Cabot Creamery Cooperative has been recognized with a 2016 U.S. Dairy Sustainability Award for Outstanding Dairy Processing & Manufacturing Sustainability. The cooperative was selected for its Real Farm Power™ program which is the latest in a series of sustainability projects pioneered by the 1,200 dairy-farm families of Agri-Mark dairy cooperative, owner of Cabot Creamery Cooperative. The program takes a closed-loop approach, recycling cow manure, food scraps and food processing by-products to produce renewable energy on a Massachusetts dairy farm.

Photo: Members of Cabot Creamery Cooperative accept the 2016 U.S. Dairy Sustainability Award for Outstanding Dairy Processing & Manufacturing Sustainability in Chicago, Illinois on May 11, 2016. From Left to right: Amanda Freund of Freund’s Farm Market and Bakery, Ann Hoogenboom of Cabot Creamery Cooperative, Steven Barstow II of Barstow’s Longview Farm, Phil Lempert journalist and the Supermarket Guru, Caroline Barstow of Barstow’s Longview Farm, Jed Davis of Cabot Cooperative Creamery, Marie and Eugene Audet of Blue Spruce Farm, and Bob Foster of Foster Brothers Farm.

The Innovation Center for U.S. Dairy®, established under the leadership of dairy farmers, announced its fifth annual U.S. Dairy Sustainability Awards during a ceremony May 11 in Chicago. The program recognizes dairy farms, businesses and partnerships whose sustainable practices positively impact the health and well-being of consumers, communities, animals and the environment.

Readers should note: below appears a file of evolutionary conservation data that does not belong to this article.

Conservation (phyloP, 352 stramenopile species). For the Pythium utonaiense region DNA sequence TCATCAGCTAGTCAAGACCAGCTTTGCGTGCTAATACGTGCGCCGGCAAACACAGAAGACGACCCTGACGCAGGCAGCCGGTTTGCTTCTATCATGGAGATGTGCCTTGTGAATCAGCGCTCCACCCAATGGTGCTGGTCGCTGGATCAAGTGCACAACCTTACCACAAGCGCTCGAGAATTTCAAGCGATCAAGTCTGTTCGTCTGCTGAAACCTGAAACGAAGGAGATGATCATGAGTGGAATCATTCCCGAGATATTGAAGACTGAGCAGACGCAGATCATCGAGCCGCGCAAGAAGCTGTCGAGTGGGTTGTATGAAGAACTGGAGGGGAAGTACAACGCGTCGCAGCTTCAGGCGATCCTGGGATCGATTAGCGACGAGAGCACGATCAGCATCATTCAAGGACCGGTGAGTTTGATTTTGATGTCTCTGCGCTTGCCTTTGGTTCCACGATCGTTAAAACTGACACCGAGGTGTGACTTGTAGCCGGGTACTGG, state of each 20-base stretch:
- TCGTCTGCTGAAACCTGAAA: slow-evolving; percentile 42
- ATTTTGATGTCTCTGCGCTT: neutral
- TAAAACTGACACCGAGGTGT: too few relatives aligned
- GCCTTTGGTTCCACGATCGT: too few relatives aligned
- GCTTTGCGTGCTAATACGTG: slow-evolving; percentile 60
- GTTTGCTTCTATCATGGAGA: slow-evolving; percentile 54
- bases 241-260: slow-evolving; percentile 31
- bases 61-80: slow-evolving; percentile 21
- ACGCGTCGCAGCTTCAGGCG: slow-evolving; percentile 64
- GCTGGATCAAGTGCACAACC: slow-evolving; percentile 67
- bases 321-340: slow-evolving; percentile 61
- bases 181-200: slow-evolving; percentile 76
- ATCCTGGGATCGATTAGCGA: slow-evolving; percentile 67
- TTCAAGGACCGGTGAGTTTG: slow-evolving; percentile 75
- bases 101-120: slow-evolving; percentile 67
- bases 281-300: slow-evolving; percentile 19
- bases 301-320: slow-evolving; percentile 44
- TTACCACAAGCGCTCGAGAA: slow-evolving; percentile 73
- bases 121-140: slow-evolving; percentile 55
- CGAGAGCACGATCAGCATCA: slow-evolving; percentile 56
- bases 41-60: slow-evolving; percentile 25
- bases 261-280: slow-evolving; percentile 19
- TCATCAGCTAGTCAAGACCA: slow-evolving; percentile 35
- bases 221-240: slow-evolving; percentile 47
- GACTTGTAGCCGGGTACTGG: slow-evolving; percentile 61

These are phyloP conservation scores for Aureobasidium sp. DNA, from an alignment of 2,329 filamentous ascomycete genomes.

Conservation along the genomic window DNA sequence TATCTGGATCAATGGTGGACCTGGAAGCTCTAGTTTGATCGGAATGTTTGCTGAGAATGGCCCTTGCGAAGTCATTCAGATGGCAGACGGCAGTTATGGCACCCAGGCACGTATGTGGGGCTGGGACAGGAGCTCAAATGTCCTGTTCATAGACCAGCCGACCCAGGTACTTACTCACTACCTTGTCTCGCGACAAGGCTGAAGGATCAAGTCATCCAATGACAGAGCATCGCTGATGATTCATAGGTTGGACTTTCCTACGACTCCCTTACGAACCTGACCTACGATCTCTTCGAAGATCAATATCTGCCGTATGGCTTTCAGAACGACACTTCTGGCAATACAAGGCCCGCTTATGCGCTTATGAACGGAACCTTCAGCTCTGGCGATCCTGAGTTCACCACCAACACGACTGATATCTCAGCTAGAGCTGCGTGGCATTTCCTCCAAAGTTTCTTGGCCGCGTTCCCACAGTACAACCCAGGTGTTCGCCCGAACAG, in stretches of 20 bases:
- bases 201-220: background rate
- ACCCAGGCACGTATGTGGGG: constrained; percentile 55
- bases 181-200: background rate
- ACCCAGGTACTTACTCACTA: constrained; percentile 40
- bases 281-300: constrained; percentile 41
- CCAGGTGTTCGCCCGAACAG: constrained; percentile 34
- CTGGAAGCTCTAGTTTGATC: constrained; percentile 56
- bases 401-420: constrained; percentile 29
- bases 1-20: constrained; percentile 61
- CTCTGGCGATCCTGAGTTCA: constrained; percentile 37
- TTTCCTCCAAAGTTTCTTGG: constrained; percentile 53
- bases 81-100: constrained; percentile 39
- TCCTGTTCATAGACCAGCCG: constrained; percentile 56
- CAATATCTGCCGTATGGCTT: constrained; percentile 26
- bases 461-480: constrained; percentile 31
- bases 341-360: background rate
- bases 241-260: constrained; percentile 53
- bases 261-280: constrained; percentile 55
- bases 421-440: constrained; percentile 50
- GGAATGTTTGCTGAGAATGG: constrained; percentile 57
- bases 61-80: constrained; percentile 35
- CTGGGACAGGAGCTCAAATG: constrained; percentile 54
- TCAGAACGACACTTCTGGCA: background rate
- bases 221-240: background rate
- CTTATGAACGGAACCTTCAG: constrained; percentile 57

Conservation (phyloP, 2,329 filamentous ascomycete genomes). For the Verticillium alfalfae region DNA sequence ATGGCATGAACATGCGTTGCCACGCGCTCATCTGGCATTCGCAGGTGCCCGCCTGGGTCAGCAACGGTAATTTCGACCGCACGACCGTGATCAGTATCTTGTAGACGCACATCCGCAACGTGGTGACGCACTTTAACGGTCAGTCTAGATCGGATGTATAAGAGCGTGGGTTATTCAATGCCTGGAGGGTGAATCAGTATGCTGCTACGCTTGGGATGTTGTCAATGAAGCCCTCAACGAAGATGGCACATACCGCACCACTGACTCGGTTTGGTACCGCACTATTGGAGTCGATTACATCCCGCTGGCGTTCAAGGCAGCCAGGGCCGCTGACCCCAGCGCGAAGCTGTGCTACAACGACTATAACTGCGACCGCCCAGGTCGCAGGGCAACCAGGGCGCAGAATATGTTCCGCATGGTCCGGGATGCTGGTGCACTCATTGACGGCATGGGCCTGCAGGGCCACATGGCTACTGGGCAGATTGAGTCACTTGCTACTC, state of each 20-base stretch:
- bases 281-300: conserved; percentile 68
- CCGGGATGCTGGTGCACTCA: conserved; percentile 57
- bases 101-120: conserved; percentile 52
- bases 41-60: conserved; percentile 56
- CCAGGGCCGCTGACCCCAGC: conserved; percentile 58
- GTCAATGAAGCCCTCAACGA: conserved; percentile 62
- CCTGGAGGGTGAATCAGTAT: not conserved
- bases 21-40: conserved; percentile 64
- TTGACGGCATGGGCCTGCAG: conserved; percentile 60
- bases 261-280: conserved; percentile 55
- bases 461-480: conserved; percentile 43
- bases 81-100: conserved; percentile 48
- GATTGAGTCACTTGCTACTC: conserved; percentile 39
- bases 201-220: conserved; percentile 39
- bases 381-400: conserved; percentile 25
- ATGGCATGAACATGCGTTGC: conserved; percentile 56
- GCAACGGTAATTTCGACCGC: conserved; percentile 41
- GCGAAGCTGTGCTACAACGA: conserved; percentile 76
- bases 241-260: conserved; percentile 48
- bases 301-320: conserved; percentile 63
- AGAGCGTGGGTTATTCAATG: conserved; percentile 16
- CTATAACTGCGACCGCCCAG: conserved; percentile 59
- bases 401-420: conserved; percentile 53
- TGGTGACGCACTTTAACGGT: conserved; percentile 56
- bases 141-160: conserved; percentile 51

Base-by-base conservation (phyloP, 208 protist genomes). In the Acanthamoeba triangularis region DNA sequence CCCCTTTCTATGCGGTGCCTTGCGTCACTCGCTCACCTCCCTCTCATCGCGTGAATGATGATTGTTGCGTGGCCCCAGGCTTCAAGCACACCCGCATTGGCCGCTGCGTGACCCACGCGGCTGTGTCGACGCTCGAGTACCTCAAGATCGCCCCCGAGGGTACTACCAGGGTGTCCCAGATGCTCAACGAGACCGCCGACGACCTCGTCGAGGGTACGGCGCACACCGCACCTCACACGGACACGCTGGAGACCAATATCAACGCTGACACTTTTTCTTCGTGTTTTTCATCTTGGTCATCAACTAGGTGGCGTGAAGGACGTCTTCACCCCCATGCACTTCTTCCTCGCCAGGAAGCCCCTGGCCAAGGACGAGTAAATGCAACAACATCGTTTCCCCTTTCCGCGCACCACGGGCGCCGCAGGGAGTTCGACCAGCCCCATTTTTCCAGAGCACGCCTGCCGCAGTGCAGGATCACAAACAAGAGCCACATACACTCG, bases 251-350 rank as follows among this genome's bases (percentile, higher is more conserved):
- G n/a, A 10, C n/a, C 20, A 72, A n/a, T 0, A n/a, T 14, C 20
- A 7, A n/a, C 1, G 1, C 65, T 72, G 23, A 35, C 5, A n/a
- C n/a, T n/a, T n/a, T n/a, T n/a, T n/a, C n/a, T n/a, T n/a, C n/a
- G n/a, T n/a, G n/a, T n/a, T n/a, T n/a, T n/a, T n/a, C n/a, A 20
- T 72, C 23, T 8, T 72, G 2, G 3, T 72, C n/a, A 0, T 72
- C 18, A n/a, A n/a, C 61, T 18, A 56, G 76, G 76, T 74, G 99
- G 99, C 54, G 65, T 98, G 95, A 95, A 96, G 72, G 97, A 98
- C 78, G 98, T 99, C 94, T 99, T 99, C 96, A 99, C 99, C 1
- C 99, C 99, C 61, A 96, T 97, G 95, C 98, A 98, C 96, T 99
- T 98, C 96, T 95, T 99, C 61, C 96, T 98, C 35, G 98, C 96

Real Farm Power™ reduces greenhouse gas emissions by 5,680 tons annually while generating 2,200 megawatt hours (MWh) of clean, renewable energy per year to offset the power needed to make Cabot™ butter. The $2.8 million project is expected to have a six-year payback, and it offers a blueprint for scaling anaerobic digester technology to small- and medium-sized dairy farms.

“Every year in the U.S. it’s estimated that up to 40 percent of all the food produced is thrown away — that’s 133 billion pounds of food,” said Jed Davis, Sustainability Director at Cabot Creamery Cooperative. “In partnerships with our farmers we’ve found a way to keep resources, like food byproducts, in a continuous cycle of re-use for as long as possible toward a goal of zero-waste-to-landfill.”

An example of the Real Farm Power™ program begins with Geissler’s Supermarket stores in Connecticut where food scraps are collected and delivered to Barstow’s Longview Farm, in Hadley, Mass.

At the farm, the organic material is put into an anaerobic digester that blends it with the farm’s cow manure and food processing byproducts from dairy processing, citrus processing, vegetable canning, breweries, sugar production and more.

In partnership with Vanguard Renewables, the renewable energy produced by the anaerobic digester is sent in the form of energy credits to the Cabot facility in West Springfield Mass., where the farm’s milk is processed, and offsets all of the energy needed to make Cabot butter.